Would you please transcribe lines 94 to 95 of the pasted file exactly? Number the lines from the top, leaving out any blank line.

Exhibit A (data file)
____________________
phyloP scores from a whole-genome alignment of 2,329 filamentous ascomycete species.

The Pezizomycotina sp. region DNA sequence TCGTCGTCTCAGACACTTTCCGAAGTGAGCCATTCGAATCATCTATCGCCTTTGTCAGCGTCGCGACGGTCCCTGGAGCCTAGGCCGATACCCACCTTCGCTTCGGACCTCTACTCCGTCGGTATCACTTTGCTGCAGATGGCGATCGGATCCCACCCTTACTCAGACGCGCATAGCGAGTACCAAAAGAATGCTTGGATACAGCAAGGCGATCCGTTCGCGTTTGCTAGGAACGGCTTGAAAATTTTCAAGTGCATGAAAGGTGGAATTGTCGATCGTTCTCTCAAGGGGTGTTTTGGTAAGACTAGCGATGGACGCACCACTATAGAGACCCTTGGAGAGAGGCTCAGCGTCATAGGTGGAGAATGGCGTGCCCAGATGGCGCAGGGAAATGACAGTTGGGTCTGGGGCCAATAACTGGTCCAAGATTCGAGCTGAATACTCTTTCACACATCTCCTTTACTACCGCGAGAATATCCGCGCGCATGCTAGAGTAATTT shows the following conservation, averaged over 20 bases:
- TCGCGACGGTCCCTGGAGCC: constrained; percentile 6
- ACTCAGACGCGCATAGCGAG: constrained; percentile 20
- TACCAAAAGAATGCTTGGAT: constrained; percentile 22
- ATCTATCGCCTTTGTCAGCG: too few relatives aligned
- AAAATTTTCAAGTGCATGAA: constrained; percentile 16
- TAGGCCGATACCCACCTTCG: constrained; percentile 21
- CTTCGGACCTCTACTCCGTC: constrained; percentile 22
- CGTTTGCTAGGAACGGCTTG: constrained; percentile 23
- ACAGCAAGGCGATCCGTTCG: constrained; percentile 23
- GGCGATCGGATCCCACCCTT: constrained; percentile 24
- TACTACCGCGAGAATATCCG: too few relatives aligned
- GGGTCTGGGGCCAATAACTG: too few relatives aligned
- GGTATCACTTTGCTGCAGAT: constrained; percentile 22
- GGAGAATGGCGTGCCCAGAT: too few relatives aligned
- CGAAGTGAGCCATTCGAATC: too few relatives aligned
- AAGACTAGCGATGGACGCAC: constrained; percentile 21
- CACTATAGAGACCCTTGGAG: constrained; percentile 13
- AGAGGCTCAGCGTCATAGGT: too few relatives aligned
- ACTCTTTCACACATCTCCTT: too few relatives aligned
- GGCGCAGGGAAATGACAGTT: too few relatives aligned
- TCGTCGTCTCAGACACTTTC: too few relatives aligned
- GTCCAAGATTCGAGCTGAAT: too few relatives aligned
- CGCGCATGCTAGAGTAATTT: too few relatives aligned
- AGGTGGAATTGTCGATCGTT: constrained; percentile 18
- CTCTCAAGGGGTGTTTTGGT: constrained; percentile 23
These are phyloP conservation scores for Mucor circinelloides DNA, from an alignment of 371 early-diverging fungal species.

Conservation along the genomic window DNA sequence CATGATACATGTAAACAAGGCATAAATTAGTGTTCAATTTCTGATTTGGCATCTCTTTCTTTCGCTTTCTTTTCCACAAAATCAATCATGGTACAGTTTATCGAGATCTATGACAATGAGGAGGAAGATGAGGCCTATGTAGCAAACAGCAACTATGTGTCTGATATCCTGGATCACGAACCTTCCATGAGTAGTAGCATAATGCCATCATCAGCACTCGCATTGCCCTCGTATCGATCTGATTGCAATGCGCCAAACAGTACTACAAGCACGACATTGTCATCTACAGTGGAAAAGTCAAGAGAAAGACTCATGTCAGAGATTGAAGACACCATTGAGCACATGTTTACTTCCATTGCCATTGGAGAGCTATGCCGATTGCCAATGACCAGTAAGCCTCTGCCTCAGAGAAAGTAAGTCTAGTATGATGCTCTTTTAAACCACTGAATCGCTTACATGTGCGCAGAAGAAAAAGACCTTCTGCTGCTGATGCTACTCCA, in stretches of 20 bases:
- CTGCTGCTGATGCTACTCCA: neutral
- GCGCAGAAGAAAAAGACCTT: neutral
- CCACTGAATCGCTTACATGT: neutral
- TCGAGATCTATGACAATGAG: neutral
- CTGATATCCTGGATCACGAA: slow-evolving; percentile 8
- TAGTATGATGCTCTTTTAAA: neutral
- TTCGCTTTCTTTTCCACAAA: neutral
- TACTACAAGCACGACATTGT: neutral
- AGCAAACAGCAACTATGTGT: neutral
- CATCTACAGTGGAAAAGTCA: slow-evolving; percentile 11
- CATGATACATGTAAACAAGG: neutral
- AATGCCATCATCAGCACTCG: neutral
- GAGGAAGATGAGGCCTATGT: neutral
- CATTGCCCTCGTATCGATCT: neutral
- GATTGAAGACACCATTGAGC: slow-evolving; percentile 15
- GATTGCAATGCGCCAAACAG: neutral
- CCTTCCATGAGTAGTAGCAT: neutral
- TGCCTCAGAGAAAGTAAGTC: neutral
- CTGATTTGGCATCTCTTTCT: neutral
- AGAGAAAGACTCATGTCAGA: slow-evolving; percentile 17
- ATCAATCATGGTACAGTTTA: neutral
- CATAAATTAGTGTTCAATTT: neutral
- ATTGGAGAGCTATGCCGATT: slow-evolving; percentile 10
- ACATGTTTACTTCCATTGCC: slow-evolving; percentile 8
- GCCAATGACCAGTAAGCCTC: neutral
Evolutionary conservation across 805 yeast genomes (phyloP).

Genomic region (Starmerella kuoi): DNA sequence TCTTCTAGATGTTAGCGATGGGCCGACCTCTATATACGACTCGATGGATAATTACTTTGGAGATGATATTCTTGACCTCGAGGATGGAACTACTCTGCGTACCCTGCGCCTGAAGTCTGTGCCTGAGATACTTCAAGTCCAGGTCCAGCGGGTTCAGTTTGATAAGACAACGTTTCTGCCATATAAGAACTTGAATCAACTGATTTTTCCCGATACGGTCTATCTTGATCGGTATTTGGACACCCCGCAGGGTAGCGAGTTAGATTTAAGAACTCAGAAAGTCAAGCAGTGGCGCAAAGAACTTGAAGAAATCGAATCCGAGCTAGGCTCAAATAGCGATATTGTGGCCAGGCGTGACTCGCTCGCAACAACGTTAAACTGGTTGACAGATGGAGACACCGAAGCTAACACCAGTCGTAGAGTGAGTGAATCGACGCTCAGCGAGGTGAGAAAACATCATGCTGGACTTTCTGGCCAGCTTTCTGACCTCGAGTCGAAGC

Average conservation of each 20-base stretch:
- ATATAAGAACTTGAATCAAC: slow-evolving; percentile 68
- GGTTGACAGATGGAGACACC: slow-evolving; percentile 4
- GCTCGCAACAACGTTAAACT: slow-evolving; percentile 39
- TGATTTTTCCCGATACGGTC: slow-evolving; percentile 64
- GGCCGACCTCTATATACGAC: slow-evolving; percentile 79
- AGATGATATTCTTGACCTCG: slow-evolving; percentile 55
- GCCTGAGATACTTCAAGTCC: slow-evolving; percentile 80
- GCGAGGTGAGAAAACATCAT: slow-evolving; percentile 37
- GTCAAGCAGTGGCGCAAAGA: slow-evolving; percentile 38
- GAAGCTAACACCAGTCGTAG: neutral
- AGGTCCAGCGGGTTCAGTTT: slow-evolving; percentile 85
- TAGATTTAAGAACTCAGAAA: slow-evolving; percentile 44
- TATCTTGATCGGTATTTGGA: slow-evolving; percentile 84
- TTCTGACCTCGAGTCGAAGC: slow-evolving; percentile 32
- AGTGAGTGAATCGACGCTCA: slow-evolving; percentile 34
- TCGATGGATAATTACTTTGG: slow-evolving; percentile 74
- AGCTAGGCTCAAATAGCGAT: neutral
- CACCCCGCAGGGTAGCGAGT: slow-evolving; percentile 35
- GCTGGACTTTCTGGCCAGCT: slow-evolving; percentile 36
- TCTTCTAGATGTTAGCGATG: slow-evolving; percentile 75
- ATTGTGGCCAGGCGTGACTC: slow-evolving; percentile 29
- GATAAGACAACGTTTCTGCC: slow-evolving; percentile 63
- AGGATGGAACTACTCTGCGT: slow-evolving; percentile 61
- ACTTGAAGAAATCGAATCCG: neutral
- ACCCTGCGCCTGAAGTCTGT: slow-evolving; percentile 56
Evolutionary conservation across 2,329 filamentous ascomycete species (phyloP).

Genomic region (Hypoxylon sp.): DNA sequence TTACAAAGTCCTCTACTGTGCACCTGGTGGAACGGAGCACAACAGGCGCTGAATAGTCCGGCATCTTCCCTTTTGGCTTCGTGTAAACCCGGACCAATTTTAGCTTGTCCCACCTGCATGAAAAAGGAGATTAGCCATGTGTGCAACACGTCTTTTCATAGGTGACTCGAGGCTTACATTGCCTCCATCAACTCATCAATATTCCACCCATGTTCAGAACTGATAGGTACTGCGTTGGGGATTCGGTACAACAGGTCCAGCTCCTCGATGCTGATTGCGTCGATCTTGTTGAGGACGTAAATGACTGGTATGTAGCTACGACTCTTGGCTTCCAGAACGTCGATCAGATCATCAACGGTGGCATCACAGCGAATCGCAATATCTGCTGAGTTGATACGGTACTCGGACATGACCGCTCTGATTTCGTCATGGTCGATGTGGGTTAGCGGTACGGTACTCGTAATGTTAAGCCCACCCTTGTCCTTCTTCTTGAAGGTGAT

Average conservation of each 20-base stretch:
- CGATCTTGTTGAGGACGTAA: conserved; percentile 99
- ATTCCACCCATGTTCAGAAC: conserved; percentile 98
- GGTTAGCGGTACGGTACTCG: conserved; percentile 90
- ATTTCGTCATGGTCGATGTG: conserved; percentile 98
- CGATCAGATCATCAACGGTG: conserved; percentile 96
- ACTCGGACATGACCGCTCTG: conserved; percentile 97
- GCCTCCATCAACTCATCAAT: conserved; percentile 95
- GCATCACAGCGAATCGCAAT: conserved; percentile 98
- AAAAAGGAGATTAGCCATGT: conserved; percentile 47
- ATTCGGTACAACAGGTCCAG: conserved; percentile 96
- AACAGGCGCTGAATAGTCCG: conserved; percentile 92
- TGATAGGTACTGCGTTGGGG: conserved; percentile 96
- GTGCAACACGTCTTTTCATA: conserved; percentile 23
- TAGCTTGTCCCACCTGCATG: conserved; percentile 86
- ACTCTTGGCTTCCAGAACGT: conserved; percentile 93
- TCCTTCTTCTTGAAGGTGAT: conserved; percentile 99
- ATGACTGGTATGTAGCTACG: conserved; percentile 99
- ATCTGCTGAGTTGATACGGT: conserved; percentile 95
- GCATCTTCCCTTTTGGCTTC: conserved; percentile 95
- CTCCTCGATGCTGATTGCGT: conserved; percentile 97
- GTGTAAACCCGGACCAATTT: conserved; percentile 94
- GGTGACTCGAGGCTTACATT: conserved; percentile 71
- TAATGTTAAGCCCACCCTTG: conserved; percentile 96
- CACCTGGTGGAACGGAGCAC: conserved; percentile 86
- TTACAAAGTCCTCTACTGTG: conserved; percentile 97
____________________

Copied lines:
- AAAAAGGAGATTAGCCATGT: conserved; percentile 47
- ATTCGGTACAACAGGTCCAG: conserved; percentile 96